If you are in business with your spouse, you have likely dealt with your share of disputes. Even if you drafted a careful business plan, you may have come across issues about which your opposing views could find no common ground. Still, you managed to make a successful go of it, and your company may have grown to provide your family with comfort and stability.
Now that you and your spouse are no longer able to successfully work through those conflicts, you have decided to end the marriage. However, that means the fate of the business is also on the line. If your business plan did not include a contingency for divorce and you did not draft a pre- or postnuptial agreement, you may have no choice but to battle it out. Deciding what to do with the company takes careful consideration and understanding of your options and their consequences.
Keep it going
The easiest solution may also be the most difficult, and that is to continue running the business as it is. This will allow you to skip the costly and often contentious process of valuing the company. An additional benefit is that your employees can continue working without worrying about having to find new jobs.
If you and your spouse expect to be able to continue an amicable and friendly relationship after the divorce, continuing with the business may be a good option. However, not many couples are able to carry on after the emotional fallout of a divorce, and for some, staying in business together is simply postponing the inevitable.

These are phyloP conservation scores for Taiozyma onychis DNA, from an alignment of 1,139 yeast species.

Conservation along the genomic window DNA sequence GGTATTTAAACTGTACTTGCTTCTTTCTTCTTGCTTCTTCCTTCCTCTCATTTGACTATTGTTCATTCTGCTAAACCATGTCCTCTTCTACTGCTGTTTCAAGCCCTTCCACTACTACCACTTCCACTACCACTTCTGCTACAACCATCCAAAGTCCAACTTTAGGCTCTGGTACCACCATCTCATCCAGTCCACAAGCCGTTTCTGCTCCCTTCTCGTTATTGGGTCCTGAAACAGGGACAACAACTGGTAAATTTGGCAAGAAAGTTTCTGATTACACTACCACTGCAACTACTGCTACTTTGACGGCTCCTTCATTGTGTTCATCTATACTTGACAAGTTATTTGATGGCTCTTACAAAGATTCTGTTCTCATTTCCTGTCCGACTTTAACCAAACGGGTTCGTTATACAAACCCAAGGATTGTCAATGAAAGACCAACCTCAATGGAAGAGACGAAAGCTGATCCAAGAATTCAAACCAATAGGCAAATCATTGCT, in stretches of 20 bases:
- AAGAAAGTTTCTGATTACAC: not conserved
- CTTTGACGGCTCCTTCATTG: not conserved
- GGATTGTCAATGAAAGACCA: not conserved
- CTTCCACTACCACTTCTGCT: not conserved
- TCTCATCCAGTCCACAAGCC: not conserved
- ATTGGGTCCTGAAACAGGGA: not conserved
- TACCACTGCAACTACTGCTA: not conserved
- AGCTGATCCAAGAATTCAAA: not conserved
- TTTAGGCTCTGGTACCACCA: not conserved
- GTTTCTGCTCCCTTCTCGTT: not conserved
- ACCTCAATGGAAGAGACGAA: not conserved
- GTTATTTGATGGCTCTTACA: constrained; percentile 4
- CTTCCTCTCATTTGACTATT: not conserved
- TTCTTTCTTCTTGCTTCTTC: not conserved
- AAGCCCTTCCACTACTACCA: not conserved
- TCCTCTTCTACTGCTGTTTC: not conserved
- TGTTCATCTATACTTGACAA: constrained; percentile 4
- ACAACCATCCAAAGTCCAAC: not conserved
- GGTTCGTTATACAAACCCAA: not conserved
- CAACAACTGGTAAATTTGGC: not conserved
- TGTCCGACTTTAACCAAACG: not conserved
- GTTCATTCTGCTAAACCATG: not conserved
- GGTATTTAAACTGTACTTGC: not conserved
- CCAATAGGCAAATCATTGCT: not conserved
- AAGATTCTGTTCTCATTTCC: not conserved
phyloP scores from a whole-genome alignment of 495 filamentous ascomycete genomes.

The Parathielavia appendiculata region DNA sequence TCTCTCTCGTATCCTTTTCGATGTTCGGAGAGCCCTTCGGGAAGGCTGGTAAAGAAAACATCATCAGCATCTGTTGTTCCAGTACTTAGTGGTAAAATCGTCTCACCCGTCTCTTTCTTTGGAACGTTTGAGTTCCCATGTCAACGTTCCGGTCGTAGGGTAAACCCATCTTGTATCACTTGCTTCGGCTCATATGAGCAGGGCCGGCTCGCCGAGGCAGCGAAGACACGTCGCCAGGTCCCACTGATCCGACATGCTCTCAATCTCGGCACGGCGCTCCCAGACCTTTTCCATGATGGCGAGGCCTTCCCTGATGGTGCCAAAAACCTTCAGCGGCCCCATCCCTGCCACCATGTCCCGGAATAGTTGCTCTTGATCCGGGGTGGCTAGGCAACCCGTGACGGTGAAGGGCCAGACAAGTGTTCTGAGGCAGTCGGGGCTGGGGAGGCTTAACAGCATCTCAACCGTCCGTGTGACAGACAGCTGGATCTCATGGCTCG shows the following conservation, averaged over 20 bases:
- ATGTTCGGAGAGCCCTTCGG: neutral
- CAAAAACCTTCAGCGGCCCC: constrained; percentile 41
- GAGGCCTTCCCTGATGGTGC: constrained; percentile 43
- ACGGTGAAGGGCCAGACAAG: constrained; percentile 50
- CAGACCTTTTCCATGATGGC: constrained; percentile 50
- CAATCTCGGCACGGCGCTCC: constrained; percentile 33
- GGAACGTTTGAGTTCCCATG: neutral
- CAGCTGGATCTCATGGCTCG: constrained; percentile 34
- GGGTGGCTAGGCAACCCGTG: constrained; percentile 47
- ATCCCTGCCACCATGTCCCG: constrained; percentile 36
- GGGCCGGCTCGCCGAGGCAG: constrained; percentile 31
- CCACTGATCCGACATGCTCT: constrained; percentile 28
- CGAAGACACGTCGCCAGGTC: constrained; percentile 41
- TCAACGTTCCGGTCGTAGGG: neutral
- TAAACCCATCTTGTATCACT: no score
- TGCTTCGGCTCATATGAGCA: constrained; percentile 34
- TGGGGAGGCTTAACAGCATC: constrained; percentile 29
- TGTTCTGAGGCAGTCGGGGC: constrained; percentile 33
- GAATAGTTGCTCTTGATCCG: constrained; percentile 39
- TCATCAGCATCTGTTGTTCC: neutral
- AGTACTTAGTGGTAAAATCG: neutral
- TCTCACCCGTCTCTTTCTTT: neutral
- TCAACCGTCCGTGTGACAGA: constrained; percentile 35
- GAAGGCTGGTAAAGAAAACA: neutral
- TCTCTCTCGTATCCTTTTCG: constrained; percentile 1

Deciding that you cannot stay in business together leaves you and your spouse with two choices, both of which will mean changes for the business. The first is for you to buy your spouse's share of the business, or for your spouse to buy your half. This begins with an appraisal of the complete worth of your company. You can each hire your own appraisers and haggle over the differences in their reports, or you can save money by agreeing on a single valuation.
The purchase of the other spouse's half of the business may be a cash transaction or you may negotiate with other assets you intend to divide in the divorce. For example, you may give up your half of the business in exchange for the house or the vacation property.
Whether because of financial constraints or a loss of interest in keeping the business going past the divorce, many Colorado couples opt to sell the company and split the profits. This may take time, but when the business is sold, you can always start a new business, this time being careful to include contingencies for remarriage or future divorces.